CA Mother of All Storms
Up on the Rooftop: Deep Snow at Meyers, South Lake Tahoe, April 1969 (Photo Credit: Mark McLaughlin)
At first we thought it was a typo! In checking the weather predictions and ski reports for the week, Mammoth in southern CA was slated to get 110 inches. But there it was – a similar prediction for Tahoe areas and Kirkwood. We are lucky enough to know from personal experience that CA can get the goods big time – but really?!
Usually when we think of rivers in connection with skiing what comes to mind is a Mad River Glen ski report stating they are closed and letting the mountain drain after the latest rainapocalypse. But in this case the term “river” means good stuff. An “atmospheric river” has most of CA in its sights and promises to blast through the state for 4/5 days. We shall leave it to NOAA to define this tantalizing term: “Atmospheric rivers are relatively long, narrow regions in the atmosphere – like rivers in the sky – that transport most of the water vapor outside of the tropics. These columns of vapor move with the weather, carrying an amount of water vapor roughly equivalent to the average flow of water at the mouth of the Mississippi River. When the atmospheric rivers make landfall, they often release this water vapor in the form of rain or snow.” NOAA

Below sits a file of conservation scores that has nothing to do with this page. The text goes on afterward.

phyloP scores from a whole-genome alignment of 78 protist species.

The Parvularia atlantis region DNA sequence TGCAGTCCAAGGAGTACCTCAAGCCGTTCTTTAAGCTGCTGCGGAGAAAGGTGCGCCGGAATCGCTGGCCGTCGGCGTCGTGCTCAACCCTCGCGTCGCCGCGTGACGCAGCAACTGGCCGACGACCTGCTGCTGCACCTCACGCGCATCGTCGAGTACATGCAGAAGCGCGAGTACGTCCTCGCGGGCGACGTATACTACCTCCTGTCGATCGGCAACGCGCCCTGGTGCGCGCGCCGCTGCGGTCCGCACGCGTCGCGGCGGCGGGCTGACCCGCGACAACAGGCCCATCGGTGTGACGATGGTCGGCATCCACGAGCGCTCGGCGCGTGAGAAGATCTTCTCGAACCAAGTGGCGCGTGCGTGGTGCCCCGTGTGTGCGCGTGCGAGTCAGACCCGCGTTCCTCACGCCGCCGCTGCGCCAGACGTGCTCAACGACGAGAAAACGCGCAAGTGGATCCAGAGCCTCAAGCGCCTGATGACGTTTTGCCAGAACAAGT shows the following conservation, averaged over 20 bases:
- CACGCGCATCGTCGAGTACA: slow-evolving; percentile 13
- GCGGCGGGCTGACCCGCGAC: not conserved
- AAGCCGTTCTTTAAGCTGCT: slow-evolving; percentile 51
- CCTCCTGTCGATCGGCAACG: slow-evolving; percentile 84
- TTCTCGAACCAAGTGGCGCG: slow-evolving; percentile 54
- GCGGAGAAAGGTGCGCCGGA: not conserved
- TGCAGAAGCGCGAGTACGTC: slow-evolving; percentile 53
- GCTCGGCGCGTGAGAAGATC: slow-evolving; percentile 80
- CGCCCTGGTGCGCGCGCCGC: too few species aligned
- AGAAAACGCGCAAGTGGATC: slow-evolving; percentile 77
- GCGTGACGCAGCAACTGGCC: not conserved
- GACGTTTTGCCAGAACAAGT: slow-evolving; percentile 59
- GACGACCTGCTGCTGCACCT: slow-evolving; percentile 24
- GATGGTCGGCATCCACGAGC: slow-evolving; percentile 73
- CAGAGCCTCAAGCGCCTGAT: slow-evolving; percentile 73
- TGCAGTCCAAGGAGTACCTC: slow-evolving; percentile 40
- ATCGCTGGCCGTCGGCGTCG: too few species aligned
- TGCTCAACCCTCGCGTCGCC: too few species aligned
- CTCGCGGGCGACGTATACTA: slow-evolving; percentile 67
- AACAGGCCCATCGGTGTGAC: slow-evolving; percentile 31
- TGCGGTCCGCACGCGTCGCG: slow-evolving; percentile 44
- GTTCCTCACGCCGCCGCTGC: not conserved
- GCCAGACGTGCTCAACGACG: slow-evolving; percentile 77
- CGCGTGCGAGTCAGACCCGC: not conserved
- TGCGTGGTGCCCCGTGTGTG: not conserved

For more on this check out the following resources:
Washington Post Story – Yes, it even made it into the Post!